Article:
Like both Debussy and Ravel, Pierre Boulez (who was born in 1925 in the Loire town of Montbrison) was trained at the Paris Conservatoire. From a young age, he showed a strong aptitude for music –– but he showed an equally strong aptitude for mathematics, which his father (an industrialist) found far more useful. In his teens, Boulez prepared for the entrance examinations in math at the École polytechnique in Paris but, upon his arrival in the capital city in 1942, enrolled instead at the Conservatoire. Yet the rebellious streak that had landed him at the Conservatoire in the first place would soon rear its head again, and, taking umbrage at the conservative methods of the school, he began to look elsewhere for additional instruction, including studies with pupils of Arnold Schoenberg in dodecaphonic writing. His mathematical inclinations, too, would return in his musical studies: he showed great skill as an analyst of music, and prized most highly music that he found to be rigorous and “logical.”
The Sonatina for flute and piano, one of Boulez’s earliest works, is a testament both to his studies in twelve-tone music, and to his interest in rigorously composed music. In twelve-tone music (otherwise known as “dodecaphonic music” or “serial music”), an entire piece is based on a “row” or “series,” which orders the appearance of all twelve notes in the chromatic scale; the various manipulations of this row (played upside-down and/or backwards) provide the musical material for the work. Boulez, never one to settle for doing anything half-way, applied the principle not only to the pitches of a piece, but to dynamics and instrumentation as well, creating a pre-determined matrix that would dictate every single note of a work. Although not as obsessive as later works, the Sonatine is an early example of Boulez’s serial music.
While composers such as Debussy and Ravel expanded their musical languages through the adoption of exotic elements, composers in the second half of the twentieth century had another option: electronics. The use of microphones, speakers, and various electronic techniques for manipulating sounds allowed composers to expand their musical palette from within, adding effects such as echoes during the performance itself, and Boulez was an early pioneer in these techniques. Such electronic manipulations will be on display when NOVA performs Boulez's Dialogue de l'ombre double ("Dialogue of a double shadow") of 1985.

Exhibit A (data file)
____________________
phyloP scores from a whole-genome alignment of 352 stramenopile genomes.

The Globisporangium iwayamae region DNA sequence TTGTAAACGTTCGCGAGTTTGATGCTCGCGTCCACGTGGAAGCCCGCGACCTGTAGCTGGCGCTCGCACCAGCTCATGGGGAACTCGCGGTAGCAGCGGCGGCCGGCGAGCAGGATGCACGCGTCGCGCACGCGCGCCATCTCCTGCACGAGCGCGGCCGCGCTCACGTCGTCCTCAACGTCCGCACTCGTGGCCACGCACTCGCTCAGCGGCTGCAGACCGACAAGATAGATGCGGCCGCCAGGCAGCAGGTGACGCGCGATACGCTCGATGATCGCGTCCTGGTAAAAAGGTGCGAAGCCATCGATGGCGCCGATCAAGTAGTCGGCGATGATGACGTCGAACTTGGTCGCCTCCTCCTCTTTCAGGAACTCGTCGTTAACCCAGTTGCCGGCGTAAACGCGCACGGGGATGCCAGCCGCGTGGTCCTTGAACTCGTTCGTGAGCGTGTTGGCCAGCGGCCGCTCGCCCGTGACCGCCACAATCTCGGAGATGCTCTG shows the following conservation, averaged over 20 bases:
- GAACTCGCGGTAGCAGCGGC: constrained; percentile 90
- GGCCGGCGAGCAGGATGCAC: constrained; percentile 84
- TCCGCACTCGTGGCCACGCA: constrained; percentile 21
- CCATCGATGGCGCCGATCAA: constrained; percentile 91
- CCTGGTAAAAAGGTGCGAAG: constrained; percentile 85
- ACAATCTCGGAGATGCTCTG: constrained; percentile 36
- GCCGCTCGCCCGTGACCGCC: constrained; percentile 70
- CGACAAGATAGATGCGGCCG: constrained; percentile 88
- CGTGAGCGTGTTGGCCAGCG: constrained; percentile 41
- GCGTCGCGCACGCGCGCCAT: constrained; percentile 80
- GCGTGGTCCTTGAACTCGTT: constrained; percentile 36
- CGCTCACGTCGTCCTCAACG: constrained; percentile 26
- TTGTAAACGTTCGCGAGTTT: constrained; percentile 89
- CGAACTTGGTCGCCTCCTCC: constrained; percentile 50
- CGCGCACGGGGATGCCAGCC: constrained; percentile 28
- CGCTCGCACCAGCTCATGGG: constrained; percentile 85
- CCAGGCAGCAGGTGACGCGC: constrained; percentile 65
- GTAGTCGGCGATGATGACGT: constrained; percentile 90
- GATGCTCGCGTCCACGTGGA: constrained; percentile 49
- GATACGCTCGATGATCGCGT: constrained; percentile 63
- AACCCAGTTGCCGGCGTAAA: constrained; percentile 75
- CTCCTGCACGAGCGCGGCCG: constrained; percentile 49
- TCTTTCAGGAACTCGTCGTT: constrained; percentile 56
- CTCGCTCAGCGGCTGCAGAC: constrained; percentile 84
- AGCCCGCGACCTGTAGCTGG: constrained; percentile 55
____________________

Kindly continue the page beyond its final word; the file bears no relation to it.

Utah-based composer Miguel Chuaqui also experiments with electronic sounds in his work. Chuaqui, who was born in Berkeley, California before growing up and receiving his early musical education in Chile, often utilizes foreign musics for inspiration in his work. Such is the case with Trance, Chuaqui’s work appearing on NOVA’s concert, which was "written during a time when [he] was listening to a lot of classical Indian music […] All the electronic sounds in the piece are live transformations of these and other sounds produced by the cello during the course of the performance. Eventually the electronics take up these bent notes and extend them into longer and wilder gestures that quickly lead the music away from its original source of inspiration in Indian music, and towards a more abstract electroacoustic environment.”
-Kamala Schelling, 3.25.16
Utah Symphony violinist Karen Wyatt, NOVA Artistic Director Jason Hardink, and host Scot Singpiel discuss music on the upcoming NOVA concert by J.S. Bach and Matthias Pintscher.